You can use tables, just as you can use word processing tabs, and if you use a monospaced font you could use just spaces. But that doesn't mean its the easiest or fastest or best way to accomplish a layout. All of which equate to money. In the late 80's, Manhattan Graphics, and then Ready-Set-Go, were the first programs to use these types of tabs. It was soooooo fast and easy. You didn't have to go to another aspect of the program (like tables - which are a bear to use anyway), you just put in the tabs like you would normally -- just add a depth to them if necessary -- totally optional.
It just seems it would be a simple thing to add in and it would save a substantial amount of time (money) and reduce the learning curve.
You are absolutely right that adding this feature which accomplishes the same thing as using tables would definitely save you a substantial amount of time / money due to the reduced learning curve and your existing familiarity with that particular layout metaphor.
However, it isn't just a simple thing to add in. It is yet another mode to be designed, coded, and forever tested with new releases. And the internal formatting codes would needed to be added not only to the .INDD file format, but also .IDML. And backward saving from .IDML to an older .INDD format would effectively require yet more software to be designed, coded, and tested to convert document segments using this feature back into tables!
Quite frankly, from what I know, this type of feature request from customers simply has not made it into the list of major asks for new InDesign versions. I think most of us "old-timers" learned to use tables for this type of layout.
This is the part that always confuses me.
You are right that it would save me, the customer, a substantial amount of time & money.
I keep forgetting that we are here for computer companies and that they are not here to meet customer needs.
To be honest, I really don't care what it entails to implement a feature that is a benefit to customers -- especially with an application as expensive as InDesign.
Hopefully, Adobe will not need a wakeup call, like the American Auto Industry received, in order to consider features that are time-saving and intuitive rather than flashy and insubstantial but are cheaper to implement.
Perhaps some enterprising soul will come up with a plug-in that will add publishing tabs to the program and sell it for a reasonable price. If they can sell a significant number to Adobe's customers, perhaps Abobe would be willing to buy the copyright for a few million. Just sayin'.
Like nearly everyone else here on the forums I'm a customer, too (and I have no affiliation with Adobe beyond my volunteer status here, before you start saying I'm representing the corporate interest). Your proposal wouldn't benefit me one whit, or at least not nearly enough to make me want to forgo something else, like better footnotes, that HUNDREDS, perhaps thousands, of users have been clamoring for for years.
Features cost money. Adobe has a budget for each product and each release. That budget is never large enough to do everything that everyone (including, by the way, a lot of people who DO work for Adobe) would like to see, so things get prioritized and decisions are made based on the waht the perceived benefit will be to the largest user segement. For everything that makes the cut there is something else that doesn't.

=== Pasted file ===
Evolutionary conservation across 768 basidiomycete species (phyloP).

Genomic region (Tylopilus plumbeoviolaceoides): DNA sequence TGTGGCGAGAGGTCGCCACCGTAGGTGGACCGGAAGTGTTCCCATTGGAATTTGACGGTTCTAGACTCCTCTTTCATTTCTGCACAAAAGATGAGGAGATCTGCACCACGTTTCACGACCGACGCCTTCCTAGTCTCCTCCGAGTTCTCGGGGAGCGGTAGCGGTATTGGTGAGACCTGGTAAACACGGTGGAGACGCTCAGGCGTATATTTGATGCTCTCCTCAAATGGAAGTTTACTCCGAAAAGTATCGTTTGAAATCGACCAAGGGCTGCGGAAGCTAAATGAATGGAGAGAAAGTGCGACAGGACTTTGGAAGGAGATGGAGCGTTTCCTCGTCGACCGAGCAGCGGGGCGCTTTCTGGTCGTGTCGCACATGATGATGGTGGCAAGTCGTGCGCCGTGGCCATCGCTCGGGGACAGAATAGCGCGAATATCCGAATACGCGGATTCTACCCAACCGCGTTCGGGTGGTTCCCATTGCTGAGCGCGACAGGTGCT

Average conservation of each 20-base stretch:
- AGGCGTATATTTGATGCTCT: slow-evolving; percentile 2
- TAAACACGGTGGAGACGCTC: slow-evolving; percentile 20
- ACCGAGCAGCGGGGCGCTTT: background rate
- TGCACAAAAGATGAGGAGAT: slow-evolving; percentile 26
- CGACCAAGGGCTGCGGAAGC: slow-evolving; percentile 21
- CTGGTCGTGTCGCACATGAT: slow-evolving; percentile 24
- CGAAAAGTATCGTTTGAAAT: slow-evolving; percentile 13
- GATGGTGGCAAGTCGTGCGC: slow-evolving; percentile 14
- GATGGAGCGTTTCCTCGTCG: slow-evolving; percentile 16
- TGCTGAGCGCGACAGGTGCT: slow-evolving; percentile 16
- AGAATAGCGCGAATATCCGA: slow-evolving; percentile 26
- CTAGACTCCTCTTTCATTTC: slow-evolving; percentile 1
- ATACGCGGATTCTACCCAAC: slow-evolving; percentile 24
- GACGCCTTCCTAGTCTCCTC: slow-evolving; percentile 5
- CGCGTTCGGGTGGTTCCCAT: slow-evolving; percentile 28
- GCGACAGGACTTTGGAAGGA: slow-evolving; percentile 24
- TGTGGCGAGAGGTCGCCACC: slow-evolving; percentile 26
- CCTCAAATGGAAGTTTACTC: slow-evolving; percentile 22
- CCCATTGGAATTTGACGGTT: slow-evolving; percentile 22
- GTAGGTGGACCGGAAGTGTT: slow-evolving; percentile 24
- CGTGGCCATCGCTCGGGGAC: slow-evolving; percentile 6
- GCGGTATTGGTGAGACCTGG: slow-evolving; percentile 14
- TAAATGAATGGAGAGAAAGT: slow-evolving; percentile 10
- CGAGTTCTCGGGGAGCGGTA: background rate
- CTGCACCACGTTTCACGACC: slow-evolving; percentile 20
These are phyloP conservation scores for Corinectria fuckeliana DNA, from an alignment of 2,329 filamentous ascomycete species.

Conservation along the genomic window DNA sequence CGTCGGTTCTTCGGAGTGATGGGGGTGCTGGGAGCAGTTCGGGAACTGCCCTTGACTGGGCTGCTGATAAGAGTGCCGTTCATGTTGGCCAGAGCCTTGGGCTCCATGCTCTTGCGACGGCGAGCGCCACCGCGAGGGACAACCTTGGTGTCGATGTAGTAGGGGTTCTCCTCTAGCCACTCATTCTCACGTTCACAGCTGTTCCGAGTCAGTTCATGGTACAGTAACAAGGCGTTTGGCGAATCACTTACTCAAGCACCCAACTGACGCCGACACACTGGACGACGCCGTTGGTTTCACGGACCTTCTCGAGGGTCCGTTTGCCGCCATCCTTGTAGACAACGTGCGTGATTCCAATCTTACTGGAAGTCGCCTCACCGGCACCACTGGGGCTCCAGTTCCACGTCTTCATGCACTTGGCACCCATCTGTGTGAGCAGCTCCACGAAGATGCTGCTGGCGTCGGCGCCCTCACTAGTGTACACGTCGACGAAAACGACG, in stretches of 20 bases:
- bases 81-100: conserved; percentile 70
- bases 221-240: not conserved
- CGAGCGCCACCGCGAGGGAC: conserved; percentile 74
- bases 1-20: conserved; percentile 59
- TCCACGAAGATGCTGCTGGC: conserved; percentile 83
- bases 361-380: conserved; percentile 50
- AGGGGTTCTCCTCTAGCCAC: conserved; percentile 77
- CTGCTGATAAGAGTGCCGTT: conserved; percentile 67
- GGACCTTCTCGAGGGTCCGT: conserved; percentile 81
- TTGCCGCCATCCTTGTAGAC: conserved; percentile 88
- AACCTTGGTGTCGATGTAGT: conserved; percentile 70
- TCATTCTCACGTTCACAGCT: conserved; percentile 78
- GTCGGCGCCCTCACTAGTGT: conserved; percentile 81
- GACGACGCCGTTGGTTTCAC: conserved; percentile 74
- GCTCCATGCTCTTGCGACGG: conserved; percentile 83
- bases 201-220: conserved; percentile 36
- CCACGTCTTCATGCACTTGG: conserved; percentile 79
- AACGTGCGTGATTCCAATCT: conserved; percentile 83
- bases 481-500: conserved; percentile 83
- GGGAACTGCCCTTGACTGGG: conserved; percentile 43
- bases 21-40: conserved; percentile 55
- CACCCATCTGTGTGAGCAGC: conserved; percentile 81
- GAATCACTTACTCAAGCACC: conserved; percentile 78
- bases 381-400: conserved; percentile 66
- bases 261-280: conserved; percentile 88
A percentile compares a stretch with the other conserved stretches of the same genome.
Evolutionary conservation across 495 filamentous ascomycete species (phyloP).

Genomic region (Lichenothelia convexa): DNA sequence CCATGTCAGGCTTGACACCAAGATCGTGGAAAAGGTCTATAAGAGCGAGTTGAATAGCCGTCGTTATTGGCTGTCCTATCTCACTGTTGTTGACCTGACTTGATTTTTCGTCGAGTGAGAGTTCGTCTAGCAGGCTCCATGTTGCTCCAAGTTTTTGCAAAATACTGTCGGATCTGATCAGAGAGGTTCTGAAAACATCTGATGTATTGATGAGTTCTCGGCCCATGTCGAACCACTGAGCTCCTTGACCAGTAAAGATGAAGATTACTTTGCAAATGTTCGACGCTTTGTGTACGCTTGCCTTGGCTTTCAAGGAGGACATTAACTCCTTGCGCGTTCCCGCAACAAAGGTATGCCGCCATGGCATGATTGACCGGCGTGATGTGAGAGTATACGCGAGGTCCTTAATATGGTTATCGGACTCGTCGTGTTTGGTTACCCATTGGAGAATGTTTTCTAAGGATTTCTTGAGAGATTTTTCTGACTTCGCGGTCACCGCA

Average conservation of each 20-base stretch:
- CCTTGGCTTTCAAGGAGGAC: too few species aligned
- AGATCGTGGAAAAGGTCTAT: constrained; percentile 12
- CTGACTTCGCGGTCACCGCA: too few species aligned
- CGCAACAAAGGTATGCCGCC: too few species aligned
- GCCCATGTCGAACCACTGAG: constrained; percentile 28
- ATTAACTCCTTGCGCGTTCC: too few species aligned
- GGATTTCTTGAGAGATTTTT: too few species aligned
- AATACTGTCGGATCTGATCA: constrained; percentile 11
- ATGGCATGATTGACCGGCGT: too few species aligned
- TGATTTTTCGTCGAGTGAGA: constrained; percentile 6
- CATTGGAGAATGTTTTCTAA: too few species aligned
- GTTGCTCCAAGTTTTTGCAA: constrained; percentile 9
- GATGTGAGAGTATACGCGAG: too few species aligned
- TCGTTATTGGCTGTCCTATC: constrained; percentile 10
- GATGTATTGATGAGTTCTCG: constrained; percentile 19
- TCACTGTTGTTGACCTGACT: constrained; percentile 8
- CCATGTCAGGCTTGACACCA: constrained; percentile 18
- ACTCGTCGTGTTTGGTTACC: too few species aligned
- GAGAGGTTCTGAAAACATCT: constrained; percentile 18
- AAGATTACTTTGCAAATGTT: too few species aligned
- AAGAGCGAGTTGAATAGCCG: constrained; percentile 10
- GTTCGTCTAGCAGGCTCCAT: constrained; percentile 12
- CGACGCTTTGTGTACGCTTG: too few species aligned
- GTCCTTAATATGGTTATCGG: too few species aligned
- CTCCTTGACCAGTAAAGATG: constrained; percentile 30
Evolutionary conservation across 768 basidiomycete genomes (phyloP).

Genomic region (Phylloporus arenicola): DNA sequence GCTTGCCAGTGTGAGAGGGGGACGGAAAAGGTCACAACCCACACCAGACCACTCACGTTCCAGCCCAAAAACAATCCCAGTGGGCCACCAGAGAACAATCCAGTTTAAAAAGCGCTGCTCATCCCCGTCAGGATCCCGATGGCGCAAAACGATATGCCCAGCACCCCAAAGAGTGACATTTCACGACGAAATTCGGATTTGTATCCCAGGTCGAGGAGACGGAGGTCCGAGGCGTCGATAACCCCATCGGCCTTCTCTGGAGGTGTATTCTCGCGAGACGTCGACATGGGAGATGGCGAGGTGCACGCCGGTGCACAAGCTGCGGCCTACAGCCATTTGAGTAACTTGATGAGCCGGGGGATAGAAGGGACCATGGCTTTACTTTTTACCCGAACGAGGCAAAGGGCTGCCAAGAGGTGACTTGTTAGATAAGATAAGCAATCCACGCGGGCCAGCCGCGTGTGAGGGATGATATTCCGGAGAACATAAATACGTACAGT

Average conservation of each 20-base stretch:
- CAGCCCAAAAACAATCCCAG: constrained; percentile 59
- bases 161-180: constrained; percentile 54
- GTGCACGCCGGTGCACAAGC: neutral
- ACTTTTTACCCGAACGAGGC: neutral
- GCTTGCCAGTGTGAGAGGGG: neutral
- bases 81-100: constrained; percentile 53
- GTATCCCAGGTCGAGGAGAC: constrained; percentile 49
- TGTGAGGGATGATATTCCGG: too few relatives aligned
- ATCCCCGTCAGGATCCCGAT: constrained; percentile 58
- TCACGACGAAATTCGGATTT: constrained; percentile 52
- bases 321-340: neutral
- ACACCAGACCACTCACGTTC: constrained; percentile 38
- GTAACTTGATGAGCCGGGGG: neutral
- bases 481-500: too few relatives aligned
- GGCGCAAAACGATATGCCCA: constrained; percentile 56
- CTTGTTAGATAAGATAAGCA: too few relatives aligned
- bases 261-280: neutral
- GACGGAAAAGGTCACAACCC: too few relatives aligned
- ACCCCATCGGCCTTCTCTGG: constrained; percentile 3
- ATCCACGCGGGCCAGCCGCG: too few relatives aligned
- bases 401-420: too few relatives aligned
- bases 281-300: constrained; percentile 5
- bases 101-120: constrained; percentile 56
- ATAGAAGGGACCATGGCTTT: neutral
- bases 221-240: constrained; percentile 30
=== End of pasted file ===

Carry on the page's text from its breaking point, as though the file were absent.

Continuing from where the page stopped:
If you want to make a case for why this particular feature should become a part of a future version (and Dov, I don't buy the back-porting argument here -- span/split columns is an example of a new feature that just disappears and there's no reason for me to think the limited depth tabs couldn't just be converted to regular tabs and let the user straighten it out if they're foolish enough to back-port), then file a feature request, and be sure to explain how this has an economic impact on a large user segment.
And yes, features do get added based on that form. It just doesn't always happen, nor does it happen overnight.
Parker Daniels wrote:
... this most basic of publishing features. ...
This is the very first time I'm hearing of this "most basic" function, implemented as described. Can you name any software that does use this system?
According to your description, it sounds like a poor man's implementation of proper tables.
Publishing tabs have a start and a stop. When text goes past the stop, it wraps back to the beginning of the tab. When you press return the cursor jumps to the next line in the tab. When you press tab the cursor jumps back to the top of the next tab so the top lines all align. It really saves a LOT of time having to break, return, and tab text that is too long for a tab column.
Apart from using the Return key instead of the Tab, this exactly describes how (proper ) tables work in InDesign.
Can you name any software that does use this system?
Pasrker already mentioned a system from the dark ages (http://en.wikipedia.org/wiki/Ready,Set,Go!), and it turns out Ready, Set, Go! is actually still available (though it currently still requires Rosetta on Mac, apparently, and the port to Lion is delayed). Also seems to be a Windows version compatible with Windows 7. One of the pages I read mentioned another feature missing in ID: user defined spaces. Not sure how useful that would be since we have a pretty large variety of prebuilt spaces that we can choose.